It will be understood that various changes in the form, proportion, size and other details of construction of the rack may be made without departing from the spirit of the invention, the scope of the invention being defined in the appended claims.
The inventor claims:
1. A rack for supporting fiat metal objects in an electrolytic bath, said rack including the combination of an electrically conductive frame member having means affixed thereto for supporting said member in said bath, an arm affixed to said frame member and extending outwardly therefrom and defining an angular zone of less than an electrically non-conductive resilient member for engaging said fiat metal objects, an anchoring member affixed to said frame member at a point displaced from said arm, and an elastic retaining member affixed to said anchoring member and to said engaging member, said elastic member urging said engaging member into said angular zone between said arm and said frame, whereby a flat metal object is supported in electrical contact with said frame.
2. A rack for supporting fiat metal objects in an electrolytic bath, said rack including the combination of an electrically conductive frame member having means affixed thereto for supporting said member in said bath, a first arm affixed to said frame member and extending outwardly therefrom and defining an angular zone of less than 90, an electrically non-conductive resilient member for engaging said fiat metal objects, a second arm affixed to said frame and extending therefrom at a point displaced from said first arm, an elastic rubber element afiixed to said second arm and to said engaging member,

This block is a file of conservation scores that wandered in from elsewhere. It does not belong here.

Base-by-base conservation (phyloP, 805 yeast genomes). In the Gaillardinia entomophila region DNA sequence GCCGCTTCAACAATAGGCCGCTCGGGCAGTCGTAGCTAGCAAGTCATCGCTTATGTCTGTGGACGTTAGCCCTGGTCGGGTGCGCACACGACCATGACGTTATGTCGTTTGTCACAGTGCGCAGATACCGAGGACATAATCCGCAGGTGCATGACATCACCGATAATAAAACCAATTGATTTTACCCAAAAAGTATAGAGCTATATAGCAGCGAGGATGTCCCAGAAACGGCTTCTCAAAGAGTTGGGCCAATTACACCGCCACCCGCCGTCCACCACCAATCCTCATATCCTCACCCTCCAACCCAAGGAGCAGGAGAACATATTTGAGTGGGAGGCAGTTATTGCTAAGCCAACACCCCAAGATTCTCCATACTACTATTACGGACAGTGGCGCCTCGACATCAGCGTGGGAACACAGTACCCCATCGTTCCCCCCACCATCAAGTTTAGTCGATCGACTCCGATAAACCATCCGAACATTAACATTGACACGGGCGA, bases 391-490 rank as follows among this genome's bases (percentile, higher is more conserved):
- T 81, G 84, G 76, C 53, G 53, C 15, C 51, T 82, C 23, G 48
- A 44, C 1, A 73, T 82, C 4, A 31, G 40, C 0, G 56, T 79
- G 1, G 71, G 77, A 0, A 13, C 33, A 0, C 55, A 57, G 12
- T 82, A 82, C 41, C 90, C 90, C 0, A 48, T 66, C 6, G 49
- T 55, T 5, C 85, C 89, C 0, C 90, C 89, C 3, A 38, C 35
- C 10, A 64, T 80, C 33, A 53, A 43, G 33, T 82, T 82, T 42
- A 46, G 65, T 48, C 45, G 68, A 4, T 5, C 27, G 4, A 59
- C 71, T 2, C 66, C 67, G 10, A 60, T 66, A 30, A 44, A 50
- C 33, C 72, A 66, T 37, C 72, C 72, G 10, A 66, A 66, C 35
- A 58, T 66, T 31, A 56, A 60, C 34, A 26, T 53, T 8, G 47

whereby said engaging member is urged into said zone to thereby support a fiat metal object in contact with said frame member.
3. A rack for supporting fiat metal sheets in an e1ectrolytic bath, said rack including the combination of an electrically conductive frame member having means affixed thereto for supporting said member in said bath, a pair of brackets non-removably afiixed in aligned relationship to opposed surfaces of said frame member, each of said brackets including first and second arms extending outwardly from said frame member and defining a space therebetween, said first arm being disposed with respect to said frame member to provide an angular zone of less than 90 therebetween, a pair of electrically nonconductive engaging members, an elastic member affixed to each one of said second arms and connected to one of said engaging members disposed on the opposite surface of said frame, whereby each of said engaging members is urged by said elastic member into said angular zone to thereby support a flat metal sheet in electrical contact with said frame, each of said engaging members being removable from said angular zone to said space between said arms when not in use.
4. A rack for supporting flat metal articles during an electrolytic operation comprising: an electrically conductive frame member; a plurality of clamping means at tached to said frame member; said clamping means each comprising an electrically non-conductive resilient article engaging member; an outwardly extending arm positioned on and affixed to said frame member; and an elastic member affixed to said frame member at a point displaced from said arm, said elastic member being connected to said article engaging member for urging said article engaging member into engagement with said frame member and said arm, whereby a fiat metal article is frictionally retained between said engaging member and said frame member.
5. A rack according to claim 4 wherein a second outwardly extending arm is positioned adjacent to and spaced from said first named arm to provide a defined space between said arms for retaining said clamping members when they are not in use.
References Cited in the file of this patent UNITED STATES PATENTS 1,789,909 Ratfelson Ian. 20, 1931 0,440 Beebe Feb. 13, 1940 .36 .228 Wright Nov. 7, 1944 ,821 Hubbell Nov. 21, 1950 ,463 Gutzmer Sept. 16, 1958